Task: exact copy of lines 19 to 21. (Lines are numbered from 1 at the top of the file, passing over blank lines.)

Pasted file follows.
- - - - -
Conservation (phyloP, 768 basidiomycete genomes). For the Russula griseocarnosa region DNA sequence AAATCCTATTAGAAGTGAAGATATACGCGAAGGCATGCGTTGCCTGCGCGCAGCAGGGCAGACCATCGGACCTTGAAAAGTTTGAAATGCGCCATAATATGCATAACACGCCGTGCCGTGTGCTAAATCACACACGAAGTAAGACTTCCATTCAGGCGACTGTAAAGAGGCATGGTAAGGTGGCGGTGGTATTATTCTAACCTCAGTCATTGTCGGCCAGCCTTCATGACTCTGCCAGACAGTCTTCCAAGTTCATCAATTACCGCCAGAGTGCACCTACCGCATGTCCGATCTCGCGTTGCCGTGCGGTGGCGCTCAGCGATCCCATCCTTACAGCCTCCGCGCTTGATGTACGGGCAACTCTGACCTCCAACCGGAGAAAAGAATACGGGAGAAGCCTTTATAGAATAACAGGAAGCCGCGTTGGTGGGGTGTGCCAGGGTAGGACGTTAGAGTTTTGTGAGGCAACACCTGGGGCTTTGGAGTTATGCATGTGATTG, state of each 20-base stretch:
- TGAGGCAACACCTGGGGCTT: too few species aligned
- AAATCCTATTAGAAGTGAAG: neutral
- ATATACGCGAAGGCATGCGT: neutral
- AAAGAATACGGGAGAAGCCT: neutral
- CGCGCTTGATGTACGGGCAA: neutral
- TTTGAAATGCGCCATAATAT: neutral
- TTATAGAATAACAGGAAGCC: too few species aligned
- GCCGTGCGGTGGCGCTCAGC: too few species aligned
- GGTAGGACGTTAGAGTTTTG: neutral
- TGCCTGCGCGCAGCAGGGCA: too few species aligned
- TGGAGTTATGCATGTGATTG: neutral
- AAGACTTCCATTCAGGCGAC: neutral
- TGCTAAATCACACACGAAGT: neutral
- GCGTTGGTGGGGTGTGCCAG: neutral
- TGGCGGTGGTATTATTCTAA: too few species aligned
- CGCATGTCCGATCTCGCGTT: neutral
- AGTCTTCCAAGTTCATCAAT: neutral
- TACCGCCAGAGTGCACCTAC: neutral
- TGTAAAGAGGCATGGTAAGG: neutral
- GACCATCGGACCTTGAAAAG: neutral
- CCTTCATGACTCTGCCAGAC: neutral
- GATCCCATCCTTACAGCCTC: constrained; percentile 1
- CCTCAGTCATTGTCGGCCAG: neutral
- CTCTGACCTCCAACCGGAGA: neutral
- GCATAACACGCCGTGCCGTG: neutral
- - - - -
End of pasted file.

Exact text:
- TACCGCCAGAGTGCACCTAC: neutral
- TGTAAAGAGGCATGGTAAGG: neutral
- GACCATCGGACCTTGAAAAG: neutral